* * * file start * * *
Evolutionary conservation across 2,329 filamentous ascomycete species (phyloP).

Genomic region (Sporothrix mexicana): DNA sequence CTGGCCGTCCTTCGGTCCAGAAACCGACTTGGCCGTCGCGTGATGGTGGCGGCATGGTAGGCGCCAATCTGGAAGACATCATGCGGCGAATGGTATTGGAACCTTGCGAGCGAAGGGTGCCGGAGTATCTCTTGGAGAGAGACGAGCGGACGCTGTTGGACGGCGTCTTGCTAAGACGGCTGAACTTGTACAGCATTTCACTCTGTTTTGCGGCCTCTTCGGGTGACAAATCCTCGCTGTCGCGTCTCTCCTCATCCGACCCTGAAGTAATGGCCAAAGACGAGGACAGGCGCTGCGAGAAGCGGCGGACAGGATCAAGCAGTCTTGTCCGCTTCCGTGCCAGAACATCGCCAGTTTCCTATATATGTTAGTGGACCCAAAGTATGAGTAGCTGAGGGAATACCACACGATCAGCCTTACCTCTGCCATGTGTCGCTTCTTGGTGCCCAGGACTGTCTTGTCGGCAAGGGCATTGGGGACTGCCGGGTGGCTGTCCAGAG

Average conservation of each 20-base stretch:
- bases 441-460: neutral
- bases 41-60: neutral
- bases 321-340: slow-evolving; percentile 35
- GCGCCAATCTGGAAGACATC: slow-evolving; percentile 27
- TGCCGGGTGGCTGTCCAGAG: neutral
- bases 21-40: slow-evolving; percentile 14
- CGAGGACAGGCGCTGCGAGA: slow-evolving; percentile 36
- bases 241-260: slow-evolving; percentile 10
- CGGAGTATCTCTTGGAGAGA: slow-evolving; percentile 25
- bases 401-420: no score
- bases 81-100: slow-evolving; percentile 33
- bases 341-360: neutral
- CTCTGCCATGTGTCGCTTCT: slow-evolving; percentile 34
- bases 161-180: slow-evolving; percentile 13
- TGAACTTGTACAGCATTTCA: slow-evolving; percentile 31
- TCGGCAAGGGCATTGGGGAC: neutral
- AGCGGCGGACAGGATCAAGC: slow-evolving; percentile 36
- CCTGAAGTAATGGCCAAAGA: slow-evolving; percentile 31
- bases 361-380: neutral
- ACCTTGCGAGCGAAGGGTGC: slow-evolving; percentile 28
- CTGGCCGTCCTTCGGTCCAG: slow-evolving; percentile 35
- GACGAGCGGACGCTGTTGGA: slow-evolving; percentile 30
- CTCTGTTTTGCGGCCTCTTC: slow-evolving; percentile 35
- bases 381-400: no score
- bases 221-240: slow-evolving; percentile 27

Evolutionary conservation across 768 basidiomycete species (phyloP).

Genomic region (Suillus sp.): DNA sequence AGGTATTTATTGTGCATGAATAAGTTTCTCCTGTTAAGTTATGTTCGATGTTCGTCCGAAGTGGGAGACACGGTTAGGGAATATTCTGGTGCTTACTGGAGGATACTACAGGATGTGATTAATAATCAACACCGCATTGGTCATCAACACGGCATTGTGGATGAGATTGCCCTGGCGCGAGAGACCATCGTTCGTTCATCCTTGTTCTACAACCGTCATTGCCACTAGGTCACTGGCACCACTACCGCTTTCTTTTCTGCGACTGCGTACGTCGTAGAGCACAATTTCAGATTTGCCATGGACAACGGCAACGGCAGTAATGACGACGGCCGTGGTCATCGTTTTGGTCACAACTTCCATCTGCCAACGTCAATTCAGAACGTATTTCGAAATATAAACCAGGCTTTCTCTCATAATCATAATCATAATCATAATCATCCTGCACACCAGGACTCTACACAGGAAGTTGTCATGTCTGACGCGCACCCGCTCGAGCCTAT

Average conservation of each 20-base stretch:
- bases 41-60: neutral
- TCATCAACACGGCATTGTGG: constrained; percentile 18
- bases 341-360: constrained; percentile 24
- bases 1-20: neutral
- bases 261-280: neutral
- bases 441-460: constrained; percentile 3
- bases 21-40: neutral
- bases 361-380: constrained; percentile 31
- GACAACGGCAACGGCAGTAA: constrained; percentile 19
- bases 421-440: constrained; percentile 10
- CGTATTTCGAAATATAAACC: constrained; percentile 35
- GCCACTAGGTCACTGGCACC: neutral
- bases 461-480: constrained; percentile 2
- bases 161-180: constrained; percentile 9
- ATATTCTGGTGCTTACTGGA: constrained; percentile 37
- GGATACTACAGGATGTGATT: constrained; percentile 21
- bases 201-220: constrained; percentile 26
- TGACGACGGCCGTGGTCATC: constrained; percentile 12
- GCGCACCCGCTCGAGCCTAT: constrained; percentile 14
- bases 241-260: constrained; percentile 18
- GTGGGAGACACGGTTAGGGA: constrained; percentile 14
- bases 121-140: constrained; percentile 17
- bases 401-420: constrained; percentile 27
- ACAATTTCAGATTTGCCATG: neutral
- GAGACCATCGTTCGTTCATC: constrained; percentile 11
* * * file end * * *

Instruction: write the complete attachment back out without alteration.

Evolutionary conservation across 2,329 filamentous ascomycete species (phyloP).

Genomic region (Sporothrix mexicana): DNA sequence CTGGCCGTCCTTCGGTCCAGAAACCGACTTGGCCGTCGCGTGATGGTGGCGGCATGGTAGGCGCCAATCTGGAAGACATCATGCGGCGAATGGTATTGGAACCTTGCGAGCGAAGGGTGCCGGAGTATCTCTTGGAGAGAGACGAGCGGACGCTGTTGGACGGCGTCTTGCTAAGACGGCTGAACTTGTACAGCATTTCACTCTGTTTTGCGGCCTCTTCGGGTGACAAATCCTCGCTGTCGCGTCTCTCCTCATCCGACCCTGAAGTAATGGCCAAAGACGAGGACAGGCGCTGCGAGAAGCGGCGGACAGGATCAAGCAGTCTTGTCCGCTTCCGTGCCAGAACATCGCCAGTTTCCTATATATGTTAGTGGACCCAAAGTATGAGTAGCTGAGGGAATACCACACGATCAGCCTTACCTCTGCCATGTGTCGCTTCTTGGTGCCCAGGACTGTCTTGTCGGCAAGGGCATTGGGGACTGCCGGGTGGCTGTCCAGAG

Average conservation of each 20-base stretch:
- bases 441-460: neutral
- bases 41-60: neutral
- bases 321-340: slow-evolving; percentile 35
- GCGCCAATCTGGAAGACATC: slow-evolving; percentile 27
- TGCCGGGTGGCTGTCCAGAG: neutral
- bases 21-40: slow-evolving; percentile 14
- CGAGGACAGGCGCTGCGAGA: slow-evolving; percentile 36
- bases 241-260: slow-evolving; percentile 10
- CGGAGTATCTCTTGGAGAGA: slow-evolving; percentile 25
- bases 401-420: no score
- bases 81-100: slow-evolving; percentile 33
- bases 341-360: neutral
- CTCTGCCATGTGTCGCTTCT: slow-evolving; percentile 34
- bases 161-180: slow-evolving; percentile 13
- TGAACTTGTACAGCATTTCA: slow-evolving; percentile 31
- TCGGCAAGGGCATTGGGGAC: neutral
- AGCGGCGGACAGGATCAAGC: slow-evolving; percentile 36
- CCTGAAGTAATGGCCAAAGA: slow-evolving; percentile 31
- bases 361-380: neutral
- ACCTTGCGAGCGAAGGGTGC: slow-evolving; percentile 28
- CTGGCCGTCCTTCGGTCCAG: slow-evolving; percentile 35
- GACGAGCGGACGCTGTTGGA: slow-evolving; percentile 30
- CTCTGTTTTGCGGCCTCTTC: slow-evolving; percentile 35
- bases 381-400: no score
- bases 221-240: slow-evolving; percentile 27

Evolutionary conservation across 768 basidiomycete species (phyloP).

Genomic region (Suillus sp.): DNA sequence AGGTATTTATTGTGCATGAATAAGTTTCTCCTGTTAAGTTATGTTCGATGTTCGTCCGAAGTGGGAGACACGGTTAGGGAATATTCTGGTGCTTACTGGAGGATACTACAGGATGTGATTAATAATCAACACCGCATTGGTCATCAACACGGCATTGTGGATGAGATTGCCCTGGCGCGAGAGACCATCGTTCGTTCATCCTTGTTCTACAACCGTCATTGCCACTAGGTCACTGGCACCACTACCGCTTTCTTTTCTGCGACTGCGTACGTCGTAGAGCACAATTTCAGATTTGCCATGGACAACGGCAACGGCAGTAATGACGACGGCCGTGGTCATCGTTTTGGTCACAACTTCCATCTGCCAACGTCAATTCAGAACGTATTTCGAAATATAAACCAGGCTTTCTCTCATAATCATAATCATAATCATAATCATCCTGCACACCAGGACTCTACACAGGAAGTTGTCATGTCTGACGCGCACCCGCTCGAGCCTAT

Average conservation of each 20-base stretch:
- bases 41-60: neutral
- TCATCAACACGGCATTGTGG: constrained; percentile 18
- bases 341-360: constrained; percentile 24
- bases 1-20: neutral
- bases 261-280: neutral
- bases 441-460: constrained; percentile 3
- bases 21-40: neutral
- bases 361-380: constrained; percentile 31
- GACAACGGCAACGGCAGTAA: constrained; percentile 19
- bases 421-440: constrained; percentile 10
- CGTATTTCGAAATATAAACC: constrained; percentile 35
- GCCACTAGGTCACTGGCACC: neutral
- bases 461-480: constrained; percentile 2
- bases 161-180: constrained; percentile 9
- ATATTCTGGTGCTTACTGGA: constrained; percentile 37
- GGATACTACAGGATGTGATT: constrained; percentile 21
- bases 201-220: constrained; percentile 26
- TGACGACGGCCGTGGTCATC: constrained; percentile 12
- GCGCACCCGCTCGAGCCTAT: constrained; percentile 14
- bases 241-260: constrained; percentile 18
- GTGGGAGACACGGTTAGGGA: constrained; percentile 14
- bases 121-140: constrained; percentile 17
- bases 401-420: constrained; percentile 27
- ACAATTTCAGATTTGCCATG: neutral
- GAGACCATCGTTCGTTCATC: constrained; percentile 11